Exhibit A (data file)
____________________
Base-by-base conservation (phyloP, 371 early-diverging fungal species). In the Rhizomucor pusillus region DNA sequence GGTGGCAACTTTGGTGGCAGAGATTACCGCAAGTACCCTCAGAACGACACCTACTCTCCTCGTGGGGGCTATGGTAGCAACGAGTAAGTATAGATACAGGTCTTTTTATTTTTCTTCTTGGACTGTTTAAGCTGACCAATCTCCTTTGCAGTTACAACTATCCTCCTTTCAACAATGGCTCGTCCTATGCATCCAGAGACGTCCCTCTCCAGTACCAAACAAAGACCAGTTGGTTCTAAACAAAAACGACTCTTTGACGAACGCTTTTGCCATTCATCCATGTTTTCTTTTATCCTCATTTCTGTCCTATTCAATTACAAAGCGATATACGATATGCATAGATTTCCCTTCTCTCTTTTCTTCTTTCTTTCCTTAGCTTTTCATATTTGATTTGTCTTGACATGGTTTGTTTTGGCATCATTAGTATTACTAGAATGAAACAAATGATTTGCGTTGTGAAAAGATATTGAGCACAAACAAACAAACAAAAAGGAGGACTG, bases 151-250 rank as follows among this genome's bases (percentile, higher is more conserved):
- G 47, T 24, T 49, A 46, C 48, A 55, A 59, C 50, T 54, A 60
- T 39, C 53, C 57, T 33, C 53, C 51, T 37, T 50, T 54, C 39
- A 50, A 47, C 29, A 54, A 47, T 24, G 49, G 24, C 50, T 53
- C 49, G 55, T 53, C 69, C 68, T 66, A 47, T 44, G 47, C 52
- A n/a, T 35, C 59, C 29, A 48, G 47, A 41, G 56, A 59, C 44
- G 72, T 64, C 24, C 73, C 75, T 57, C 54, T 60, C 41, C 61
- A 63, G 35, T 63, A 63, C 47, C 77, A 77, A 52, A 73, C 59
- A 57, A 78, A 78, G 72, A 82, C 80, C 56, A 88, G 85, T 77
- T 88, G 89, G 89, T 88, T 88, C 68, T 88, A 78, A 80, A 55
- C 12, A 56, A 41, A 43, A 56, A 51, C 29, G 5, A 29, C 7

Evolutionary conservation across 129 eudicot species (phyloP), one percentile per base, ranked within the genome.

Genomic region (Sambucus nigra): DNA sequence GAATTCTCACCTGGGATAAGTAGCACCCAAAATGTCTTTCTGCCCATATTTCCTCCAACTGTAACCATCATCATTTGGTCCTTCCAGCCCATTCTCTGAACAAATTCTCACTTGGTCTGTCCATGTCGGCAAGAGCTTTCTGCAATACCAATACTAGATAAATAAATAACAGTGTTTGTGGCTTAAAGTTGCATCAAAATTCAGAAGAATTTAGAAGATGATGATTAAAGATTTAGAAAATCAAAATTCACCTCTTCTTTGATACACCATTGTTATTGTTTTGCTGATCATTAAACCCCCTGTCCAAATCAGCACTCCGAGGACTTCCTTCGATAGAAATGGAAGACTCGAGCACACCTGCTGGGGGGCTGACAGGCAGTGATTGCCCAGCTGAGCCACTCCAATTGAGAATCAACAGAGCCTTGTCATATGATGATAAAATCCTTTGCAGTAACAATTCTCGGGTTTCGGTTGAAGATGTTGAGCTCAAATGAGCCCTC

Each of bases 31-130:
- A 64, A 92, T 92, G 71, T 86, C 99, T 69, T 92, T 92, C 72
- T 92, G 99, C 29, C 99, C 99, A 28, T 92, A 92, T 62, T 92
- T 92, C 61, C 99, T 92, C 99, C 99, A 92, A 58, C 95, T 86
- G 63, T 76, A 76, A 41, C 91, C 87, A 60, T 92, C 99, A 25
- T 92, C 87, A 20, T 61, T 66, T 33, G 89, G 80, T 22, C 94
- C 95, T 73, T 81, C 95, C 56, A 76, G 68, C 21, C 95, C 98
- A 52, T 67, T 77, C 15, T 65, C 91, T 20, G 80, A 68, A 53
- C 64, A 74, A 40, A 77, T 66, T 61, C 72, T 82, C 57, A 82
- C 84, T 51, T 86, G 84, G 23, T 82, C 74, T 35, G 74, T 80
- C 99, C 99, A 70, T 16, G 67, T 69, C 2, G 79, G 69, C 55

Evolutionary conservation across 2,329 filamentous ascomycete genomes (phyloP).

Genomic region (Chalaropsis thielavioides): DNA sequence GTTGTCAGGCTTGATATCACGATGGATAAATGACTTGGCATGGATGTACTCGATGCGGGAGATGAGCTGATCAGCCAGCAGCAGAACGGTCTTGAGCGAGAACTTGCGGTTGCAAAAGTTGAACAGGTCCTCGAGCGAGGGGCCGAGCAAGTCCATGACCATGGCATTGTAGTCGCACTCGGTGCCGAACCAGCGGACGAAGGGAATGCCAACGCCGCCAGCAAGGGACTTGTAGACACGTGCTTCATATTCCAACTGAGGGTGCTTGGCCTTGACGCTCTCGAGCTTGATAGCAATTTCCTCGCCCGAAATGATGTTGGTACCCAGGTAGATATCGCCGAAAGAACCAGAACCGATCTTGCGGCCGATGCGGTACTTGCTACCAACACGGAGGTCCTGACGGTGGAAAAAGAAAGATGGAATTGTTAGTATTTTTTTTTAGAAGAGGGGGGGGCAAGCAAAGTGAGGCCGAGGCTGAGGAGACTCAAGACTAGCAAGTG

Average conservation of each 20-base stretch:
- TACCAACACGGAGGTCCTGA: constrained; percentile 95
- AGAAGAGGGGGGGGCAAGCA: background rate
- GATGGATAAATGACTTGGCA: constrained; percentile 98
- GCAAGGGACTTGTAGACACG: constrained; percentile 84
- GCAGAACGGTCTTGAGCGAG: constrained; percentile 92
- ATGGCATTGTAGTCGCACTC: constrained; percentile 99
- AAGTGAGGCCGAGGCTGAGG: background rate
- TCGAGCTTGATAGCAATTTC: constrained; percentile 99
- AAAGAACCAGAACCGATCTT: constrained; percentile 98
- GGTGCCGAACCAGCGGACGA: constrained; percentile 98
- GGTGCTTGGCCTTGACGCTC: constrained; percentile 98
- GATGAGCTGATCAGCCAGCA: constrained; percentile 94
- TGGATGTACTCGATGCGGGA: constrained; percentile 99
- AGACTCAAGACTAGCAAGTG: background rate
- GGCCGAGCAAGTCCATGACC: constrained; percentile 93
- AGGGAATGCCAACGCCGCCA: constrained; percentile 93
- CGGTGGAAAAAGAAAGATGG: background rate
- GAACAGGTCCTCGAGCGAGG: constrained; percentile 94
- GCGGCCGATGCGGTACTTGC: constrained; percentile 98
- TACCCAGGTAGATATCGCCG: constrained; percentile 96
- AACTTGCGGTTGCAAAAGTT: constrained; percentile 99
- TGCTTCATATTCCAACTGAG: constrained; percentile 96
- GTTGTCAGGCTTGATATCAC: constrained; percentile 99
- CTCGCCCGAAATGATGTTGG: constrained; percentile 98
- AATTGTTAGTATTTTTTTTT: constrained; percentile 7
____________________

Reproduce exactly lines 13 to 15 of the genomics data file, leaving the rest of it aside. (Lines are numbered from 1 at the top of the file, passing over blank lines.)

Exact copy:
Genomic region (Sambucus nigra): DNA sequence GAATTCTCACCTGGGATAAGTAGCACCCAAAATGTCTTTCTGCCCATATTTCCTCCAACTGTAACCATCATCATTTGGTCCTTCCAGCCCATTCTCTGAACAAATTCTCACTTGGTCTGTCCATGTCGGCAAGAGCTTTCTGCAATACCAATACTAGATAAATAAATAACAGTGTTTGTGGCTTAAAGTTGCATCAAAATTCAGAAGAATTTAGAAGATGATGATTAAAGATTTAGAAAATCAAAATTCACCTCTTCTTTGATACACCATTGTTATTGTTTTGCTGATCATTAAACCCCCTGTCCAAATCAGCACTCCGAGGACTTCCTTCGATAGAAATGGAAGACTCGAGCACACCTGCTGGGGGGCTGACAGGCAGTGATTGCCCAGCTGAGCCACTCCAATTGAGAATCAACAGAGCCTTGTCATATGATGATAAAATCCTTTGCAGTAACAATTCTCGGGTTTCGGTTGAAGATGTTGAGCTCAAATGAGCCCTC

Each of bases 31-130:
- A 64, A 92, T 92, G 71, T 86, C 99, T 69, T 92, T 92, C 72